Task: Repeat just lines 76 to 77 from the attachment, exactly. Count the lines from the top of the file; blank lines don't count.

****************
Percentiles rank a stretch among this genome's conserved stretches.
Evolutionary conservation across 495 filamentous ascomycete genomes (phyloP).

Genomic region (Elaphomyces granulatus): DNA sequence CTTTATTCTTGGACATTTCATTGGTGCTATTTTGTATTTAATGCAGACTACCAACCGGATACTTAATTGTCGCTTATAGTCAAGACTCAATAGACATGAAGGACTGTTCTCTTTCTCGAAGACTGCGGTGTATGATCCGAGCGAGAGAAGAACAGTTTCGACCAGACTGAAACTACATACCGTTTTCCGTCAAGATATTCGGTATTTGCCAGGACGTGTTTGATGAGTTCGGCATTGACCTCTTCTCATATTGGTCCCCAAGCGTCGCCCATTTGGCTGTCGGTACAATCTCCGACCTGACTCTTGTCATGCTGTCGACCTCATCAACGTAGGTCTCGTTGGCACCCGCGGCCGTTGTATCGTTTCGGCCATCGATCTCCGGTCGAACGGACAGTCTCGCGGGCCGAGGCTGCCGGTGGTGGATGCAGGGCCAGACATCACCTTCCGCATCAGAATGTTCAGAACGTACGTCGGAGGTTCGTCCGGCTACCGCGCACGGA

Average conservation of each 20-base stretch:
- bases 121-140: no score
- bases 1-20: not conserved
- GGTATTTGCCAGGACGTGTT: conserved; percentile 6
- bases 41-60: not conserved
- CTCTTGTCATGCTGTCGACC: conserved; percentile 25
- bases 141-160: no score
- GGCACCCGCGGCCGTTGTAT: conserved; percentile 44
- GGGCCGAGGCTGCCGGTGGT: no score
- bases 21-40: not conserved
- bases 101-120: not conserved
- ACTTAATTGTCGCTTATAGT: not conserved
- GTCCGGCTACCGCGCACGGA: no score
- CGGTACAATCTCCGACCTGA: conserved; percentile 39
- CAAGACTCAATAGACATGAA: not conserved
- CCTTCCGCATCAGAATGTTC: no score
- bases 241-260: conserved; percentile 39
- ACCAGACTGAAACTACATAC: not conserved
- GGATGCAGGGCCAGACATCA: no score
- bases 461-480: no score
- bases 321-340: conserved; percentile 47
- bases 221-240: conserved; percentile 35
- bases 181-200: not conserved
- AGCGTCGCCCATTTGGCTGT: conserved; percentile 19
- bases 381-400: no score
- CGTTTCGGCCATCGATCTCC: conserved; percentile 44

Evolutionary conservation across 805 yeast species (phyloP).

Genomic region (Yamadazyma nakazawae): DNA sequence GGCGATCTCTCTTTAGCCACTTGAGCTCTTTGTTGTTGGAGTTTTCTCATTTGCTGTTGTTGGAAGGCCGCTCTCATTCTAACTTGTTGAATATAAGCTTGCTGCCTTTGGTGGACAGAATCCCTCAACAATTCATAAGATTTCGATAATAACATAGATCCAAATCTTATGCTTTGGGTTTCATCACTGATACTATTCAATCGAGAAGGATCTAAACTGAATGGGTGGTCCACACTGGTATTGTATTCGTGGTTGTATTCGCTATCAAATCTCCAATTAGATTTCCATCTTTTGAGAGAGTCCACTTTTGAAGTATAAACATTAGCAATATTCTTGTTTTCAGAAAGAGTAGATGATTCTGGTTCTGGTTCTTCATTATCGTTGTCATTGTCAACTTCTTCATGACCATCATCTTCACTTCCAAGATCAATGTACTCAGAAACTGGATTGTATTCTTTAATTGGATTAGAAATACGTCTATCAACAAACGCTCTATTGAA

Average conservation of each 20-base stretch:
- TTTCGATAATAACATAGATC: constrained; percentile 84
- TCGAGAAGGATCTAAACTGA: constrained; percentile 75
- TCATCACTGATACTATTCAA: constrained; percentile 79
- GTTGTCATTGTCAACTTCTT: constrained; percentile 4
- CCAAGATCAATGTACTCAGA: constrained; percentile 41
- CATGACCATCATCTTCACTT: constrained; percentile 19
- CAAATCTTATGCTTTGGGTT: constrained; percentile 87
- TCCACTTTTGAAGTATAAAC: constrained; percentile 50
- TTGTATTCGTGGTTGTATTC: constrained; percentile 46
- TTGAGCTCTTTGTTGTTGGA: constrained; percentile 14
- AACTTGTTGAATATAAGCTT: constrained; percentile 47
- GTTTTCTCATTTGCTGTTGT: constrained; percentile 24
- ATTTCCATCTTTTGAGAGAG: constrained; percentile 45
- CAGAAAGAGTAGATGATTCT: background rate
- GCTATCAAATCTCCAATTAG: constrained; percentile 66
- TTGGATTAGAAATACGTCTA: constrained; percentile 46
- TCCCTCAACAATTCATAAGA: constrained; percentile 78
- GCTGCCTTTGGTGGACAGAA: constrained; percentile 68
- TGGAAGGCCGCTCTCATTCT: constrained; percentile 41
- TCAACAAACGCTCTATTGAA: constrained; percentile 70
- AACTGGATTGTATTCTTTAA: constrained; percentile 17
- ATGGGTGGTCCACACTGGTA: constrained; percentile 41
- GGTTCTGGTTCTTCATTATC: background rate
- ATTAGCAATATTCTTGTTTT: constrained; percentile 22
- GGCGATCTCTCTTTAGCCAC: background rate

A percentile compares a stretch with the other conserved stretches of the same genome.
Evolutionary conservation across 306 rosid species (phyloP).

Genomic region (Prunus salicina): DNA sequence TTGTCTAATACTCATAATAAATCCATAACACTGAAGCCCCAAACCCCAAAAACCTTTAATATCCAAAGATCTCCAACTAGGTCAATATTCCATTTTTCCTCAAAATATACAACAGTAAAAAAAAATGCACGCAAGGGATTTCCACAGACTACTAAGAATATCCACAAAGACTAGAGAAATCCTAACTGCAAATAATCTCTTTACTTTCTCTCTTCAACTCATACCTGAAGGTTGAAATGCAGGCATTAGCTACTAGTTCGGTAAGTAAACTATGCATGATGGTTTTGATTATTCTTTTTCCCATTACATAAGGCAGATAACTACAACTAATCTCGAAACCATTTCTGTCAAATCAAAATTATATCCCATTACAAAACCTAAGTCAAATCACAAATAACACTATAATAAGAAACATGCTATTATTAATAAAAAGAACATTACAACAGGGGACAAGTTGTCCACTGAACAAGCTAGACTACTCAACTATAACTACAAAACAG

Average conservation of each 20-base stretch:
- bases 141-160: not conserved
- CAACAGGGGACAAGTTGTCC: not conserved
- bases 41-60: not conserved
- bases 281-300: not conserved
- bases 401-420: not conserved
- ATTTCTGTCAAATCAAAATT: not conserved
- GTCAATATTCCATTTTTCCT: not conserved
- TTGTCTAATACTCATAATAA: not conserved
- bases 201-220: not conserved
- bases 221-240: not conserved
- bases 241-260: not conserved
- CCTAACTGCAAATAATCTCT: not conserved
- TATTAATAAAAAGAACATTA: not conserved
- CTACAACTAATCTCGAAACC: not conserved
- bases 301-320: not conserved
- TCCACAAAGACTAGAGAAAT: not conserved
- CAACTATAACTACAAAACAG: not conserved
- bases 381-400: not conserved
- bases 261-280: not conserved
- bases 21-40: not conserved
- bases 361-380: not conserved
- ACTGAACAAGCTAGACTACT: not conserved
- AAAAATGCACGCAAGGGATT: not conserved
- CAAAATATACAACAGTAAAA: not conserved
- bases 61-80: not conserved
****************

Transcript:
- bases 301-320: not conserved
- TCCACAAAGACTAGAGAAAT: not conserved